hoy vulpine

I thought I would be quite star struck meeting Sir Chris Hoy for the first time. Butterflies flitted around my stomach as I climbed up the stairs to the room where we had arranged to meet for our interview. However as soon as I walked in the door, I was instantly at ease thanks to Hoy’s friendly demeanour and infectious smile.

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As the most decorated Olympic cyclist of all time, 11 time world champion and successful businessman an air of arrogance would be understandable. However within a couple of minutes it is evident that his grounded personality coupled with affable manner and of course a dollop of determination have contributed to his impressive success both on and off the track.

Since announcing his retirement in April 2013, Hoy has been busier than ever. His post-cycling CV is impressive – his own bike brand and a career as a British car racing driver are just the tip of the iceberg.

Most recently Hoy decided to add to his business portfolio with a range of cycling apparel. After much deliberation over possible collaborators, Hoy decided to team up Nick Hussey’s with high end brand Vulpine creating HOY Vulpine.

“We were looking to do a clothing range that was always part of the plan. I wanted to work together with someone who had similar beliefs, similar attitudes, with a style I liked that would work well with our brand. We approached five or six people but to me there was really only one that we wanted to go with. We didn’t tell him [Nick Hussey, owner of Vulpine] that initially, obviously that wouldn’t have been good from a negotiating point of view!" says Hoy of his decision to collaborate with Vulpine.

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“I loved Vulpine, loved what they stood for, the products, everything about them and the fact they didn’t have a cycling performance range at that stage. It was all geared towards casual cycling and the riding destination. It wasn’t about the track or the road and going as fast as you can, it was about looking good off the bike as well as on it. So I think that was one of the reasons it tied in well," Hoy continues.

Vulpine, who only launched in 2012, has fast become one of the key players in the cycling apparel industry. Associating a well-known name like Hoy on such a young business was a huge opportunity to further grow the brand.

“I was actually quite stand offish about Chris being the face of it as I didn’t just want a famous person with their name stuck on something," explains Hussey.

“It was ludicrous. We [Vulpine] were only a year and a half old and the most famous cyclist in the UK and the best advocate of cycling in the UK is approaching you. I was quite diligent to take the piss out of Chris to make sure he was ok and not a massive prima donna. And Chris thought ‘God he is annoying,’" laughs Hussey.

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It is clear that Hoy and Hussey have built a firm friendship in addition to their business relationship. Both are passionate about creating an inclusive line that has an offering for both the performance and more casual riders at price points that are more accessible than the rest of the Vulpine range.

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“We were thinking about doing a performance line as well anyway. I was thinking about doing it as the whole point about Vulpine is to provide every cyclist with what they need to cycle. Vulpine wasn’t doing that. If you are going to ride 100 miles in a sportive you can’t do that in the gear we currently produce so it was really nice timing when Chris approached me. So now we do have a performance range and a casual range with Evans and that is also at a different price range. Vulpine is really high end, I wanted to make the best stuff ever but now the [HOY Vulpine] range is much more accessible." says Hussey.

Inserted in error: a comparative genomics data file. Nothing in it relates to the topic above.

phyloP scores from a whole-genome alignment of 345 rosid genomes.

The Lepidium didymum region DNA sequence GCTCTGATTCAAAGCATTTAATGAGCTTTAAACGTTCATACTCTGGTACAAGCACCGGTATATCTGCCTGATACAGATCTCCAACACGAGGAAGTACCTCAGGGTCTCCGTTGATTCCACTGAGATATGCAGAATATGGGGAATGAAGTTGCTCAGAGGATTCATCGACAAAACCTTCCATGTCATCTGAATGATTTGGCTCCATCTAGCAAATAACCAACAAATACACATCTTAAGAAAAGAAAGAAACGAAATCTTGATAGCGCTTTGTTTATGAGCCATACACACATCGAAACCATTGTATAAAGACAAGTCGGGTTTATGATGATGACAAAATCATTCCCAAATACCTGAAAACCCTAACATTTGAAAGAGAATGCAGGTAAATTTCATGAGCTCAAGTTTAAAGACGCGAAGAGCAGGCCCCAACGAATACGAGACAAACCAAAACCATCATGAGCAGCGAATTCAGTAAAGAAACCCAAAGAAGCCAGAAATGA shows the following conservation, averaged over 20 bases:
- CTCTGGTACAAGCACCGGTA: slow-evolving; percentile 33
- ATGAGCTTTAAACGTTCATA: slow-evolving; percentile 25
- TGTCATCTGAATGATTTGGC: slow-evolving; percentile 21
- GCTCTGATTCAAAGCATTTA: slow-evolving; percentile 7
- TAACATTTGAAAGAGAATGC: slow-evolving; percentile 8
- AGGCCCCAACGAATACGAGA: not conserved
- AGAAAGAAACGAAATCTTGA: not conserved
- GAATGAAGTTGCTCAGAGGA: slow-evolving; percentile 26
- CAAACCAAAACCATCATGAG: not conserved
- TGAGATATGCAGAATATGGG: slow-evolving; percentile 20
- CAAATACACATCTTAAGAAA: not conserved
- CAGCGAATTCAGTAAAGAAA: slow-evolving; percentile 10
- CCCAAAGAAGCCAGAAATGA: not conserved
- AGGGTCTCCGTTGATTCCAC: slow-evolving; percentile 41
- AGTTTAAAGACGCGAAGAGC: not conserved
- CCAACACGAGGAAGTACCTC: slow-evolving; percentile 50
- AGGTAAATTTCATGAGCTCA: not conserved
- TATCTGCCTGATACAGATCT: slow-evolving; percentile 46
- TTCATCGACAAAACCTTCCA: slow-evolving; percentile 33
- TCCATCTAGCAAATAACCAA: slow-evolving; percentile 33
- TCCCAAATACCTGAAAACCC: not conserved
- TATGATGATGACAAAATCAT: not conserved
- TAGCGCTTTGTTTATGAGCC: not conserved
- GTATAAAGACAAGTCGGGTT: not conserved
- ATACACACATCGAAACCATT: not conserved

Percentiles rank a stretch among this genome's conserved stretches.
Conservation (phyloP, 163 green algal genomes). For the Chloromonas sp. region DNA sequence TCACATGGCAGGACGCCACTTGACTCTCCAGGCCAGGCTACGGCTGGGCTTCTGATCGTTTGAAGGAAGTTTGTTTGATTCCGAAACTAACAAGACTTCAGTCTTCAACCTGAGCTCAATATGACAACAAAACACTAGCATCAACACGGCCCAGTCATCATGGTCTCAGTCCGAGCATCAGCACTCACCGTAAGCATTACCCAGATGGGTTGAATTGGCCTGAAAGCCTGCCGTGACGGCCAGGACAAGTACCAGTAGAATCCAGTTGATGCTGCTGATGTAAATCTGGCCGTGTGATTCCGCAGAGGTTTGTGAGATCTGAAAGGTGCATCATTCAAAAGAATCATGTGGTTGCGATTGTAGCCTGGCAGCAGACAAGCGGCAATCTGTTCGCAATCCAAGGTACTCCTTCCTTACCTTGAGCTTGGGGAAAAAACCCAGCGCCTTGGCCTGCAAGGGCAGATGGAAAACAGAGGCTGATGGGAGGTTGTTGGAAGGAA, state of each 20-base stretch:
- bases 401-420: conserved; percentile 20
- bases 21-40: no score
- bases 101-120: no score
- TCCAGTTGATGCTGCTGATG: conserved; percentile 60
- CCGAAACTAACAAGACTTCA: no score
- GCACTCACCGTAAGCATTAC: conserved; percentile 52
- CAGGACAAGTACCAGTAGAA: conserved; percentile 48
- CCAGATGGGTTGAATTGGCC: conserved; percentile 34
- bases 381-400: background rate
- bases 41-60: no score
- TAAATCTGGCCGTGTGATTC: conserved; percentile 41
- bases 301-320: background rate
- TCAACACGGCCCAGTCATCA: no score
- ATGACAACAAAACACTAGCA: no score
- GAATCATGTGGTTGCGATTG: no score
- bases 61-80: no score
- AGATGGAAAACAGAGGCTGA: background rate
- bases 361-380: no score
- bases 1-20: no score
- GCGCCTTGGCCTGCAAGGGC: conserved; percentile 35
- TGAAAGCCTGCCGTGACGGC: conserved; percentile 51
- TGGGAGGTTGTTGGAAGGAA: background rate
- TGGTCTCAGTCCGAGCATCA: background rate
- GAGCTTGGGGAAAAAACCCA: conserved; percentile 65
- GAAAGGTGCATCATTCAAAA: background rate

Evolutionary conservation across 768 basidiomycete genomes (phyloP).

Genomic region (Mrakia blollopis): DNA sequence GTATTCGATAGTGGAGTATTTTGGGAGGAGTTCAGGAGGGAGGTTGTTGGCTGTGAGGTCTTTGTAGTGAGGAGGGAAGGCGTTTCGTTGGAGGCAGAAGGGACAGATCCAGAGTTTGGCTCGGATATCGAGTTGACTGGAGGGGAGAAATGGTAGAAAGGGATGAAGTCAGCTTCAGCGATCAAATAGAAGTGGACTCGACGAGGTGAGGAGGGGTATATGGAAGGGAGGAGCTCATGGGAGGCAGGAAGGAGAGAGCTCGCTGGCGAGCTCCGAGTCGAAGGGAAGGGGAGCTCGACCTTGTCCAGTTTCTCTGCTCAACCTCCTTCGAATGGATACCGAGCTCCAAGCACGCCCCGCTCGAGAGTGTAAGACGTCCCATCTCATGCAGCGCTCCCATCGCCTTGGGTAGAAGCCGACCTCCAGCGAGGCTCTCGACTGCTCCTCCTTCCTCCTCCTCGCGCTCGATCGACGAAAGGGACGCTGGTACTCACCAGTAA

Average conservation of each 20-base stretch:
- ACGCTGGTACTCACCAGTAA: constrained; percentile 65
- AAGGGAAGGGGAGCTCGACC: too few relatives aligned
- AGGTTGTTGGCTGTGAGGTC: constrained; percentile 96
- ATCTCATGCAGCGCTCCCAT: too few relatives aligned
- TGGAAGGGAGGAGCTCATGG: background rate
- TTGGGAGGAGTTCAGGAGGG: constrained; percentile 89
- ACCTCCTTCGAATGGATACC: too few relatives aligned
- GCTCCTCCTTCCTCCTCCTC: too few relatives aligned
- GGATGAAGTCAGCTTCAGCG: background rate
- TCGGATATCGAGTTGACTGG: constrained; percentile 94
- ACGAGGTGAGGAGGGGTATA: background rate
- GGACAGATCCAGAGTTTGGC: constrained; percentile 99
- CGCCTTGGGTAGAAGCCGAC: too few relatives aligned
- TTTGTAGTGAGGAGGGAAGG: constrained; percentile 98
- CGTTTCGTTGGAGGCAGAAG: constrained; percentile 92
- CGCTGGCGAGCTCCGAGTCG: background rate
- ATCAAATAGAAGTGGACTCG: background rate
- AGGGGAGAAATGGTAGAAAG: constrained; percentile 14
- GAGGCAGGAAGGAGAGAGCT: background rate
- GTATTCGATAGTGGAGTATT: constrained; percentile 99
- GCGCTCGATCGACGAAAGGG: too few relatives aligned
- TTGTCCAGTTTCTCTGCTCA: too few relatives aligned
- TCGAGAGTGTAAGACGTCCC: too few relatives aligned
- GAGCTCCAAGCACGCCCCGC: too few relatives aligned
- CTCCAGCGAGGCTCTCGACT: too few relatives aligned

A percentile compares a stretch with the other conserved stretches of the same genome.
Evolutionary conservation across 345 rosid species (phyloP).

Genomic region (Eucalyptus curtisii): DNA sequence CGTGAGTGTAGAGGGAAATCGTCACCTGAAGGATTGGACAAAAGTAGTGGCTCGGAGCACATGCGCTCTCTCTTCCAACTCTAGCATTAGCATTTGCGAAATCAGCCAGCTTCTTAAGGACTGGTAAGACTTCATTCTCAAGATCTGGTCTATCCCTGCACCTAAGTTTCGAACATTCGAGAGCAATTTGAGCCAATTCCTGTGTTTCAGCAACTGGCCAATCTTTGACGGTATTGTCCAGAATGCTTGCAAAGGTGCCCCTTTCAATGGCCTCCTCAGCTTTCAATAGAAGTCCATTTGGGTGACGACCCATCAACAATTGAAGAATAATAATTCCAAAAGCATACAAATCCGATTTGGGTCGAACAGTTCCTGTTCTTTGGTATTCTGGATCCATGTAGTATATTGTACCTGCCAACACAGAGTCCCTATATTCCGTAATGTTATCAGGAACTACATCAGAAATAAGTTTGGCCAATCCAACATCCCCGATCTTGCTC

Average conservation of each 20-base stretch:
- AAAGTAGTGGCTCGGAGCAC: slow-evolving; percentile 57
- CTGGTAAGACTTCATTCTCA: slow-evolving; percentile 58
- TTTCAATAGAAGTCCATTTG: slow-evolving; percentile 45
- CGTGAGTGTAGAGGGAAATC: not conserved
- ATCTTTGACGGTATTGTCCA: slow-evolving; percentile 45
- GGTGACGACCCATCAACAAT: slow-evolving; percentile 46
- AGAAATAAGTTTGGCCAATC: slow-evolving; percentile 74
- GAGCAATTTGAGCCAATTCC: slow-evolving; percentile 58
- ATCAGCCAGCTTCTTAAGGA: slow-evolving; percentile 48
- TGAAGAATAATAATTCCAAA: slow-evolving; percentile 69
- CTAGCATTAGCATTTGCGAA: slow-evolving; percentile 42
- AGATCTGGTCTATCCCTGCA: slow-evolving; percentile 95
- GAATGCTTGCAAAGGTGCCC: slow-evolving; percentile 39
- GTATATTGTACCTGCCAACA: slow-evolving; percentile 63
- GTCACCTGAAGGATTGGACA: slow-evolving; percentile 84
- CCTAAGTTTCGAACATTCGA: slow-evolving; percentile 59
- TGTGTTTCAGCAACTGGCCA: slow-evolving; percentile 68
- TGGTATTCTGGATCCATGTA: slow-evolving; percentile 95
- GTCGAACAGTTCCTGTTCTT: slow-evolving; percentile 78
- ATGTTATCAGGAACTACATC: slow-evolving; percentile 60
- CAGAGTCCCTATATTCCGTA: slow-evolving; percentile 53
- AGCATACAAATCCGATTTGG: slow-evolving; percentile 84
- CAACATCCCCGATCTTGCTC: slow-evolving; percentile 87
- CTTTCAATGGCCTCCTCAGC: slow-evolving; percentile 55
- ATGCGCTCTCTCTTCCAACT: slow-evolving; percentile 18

The Hoy Vulpine range is still relatively limited with two jerseys – The City Jersey (£54.99) and the Valldemossa Race Jersey (£69.99) and two pairs of shorts – The Saitama Trail Short (£54.99) and the El Toro Bib Shorts (£80). In addition to this there are socks (£11.99), a cycling cap (£11.99) and a splattering of stylish technical tees.

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Interestingly the range only differs in cut but not in style nor colour for men and women: “We don’t want to patronise women and say you should be wearing pink shirts, pink shorts and fluffy things. It is about making cycling appeal to everyone, why should it be different? Obviously there are anatomical differences in the bib shorts and different cuts to make sure it fits the shape [of a woman] but it is more about making it appealing to everybody," explains Hoy.

You can tell both Hoy and Hussey are from competitive backgrounds. While neither are riding bikes competitively any longer, both are determined to make sure that HOY Vulpine is a success. “I still have that competitive instinct. But the nice thing is that I don’t have to do that every session, I don’t have to worry about power outputs and split second time differences. I can just go out and ride my bike for fun.

“I am now looking at other people, looking at other bikes, seeing what other manufacturers are doing, thinking about the bike I am riding and the kit I am riding in to see how I can improve it. That’s what I tend to find myself thinking about instead of thinking about trying to catch up with someone ahead of me or get away from people behind me," says Hoy.

It is clear that HOY Vulpine is a brand that will not stand still for even a second. Plans are already underway to introduce outer and thermal wear into the winter line and there is even talk of a children’s line, inspiration for which will no doubt be taken from both Hussey and Hoy’s own kids.

HOY Vulpine is now on sale through Evans Cycles.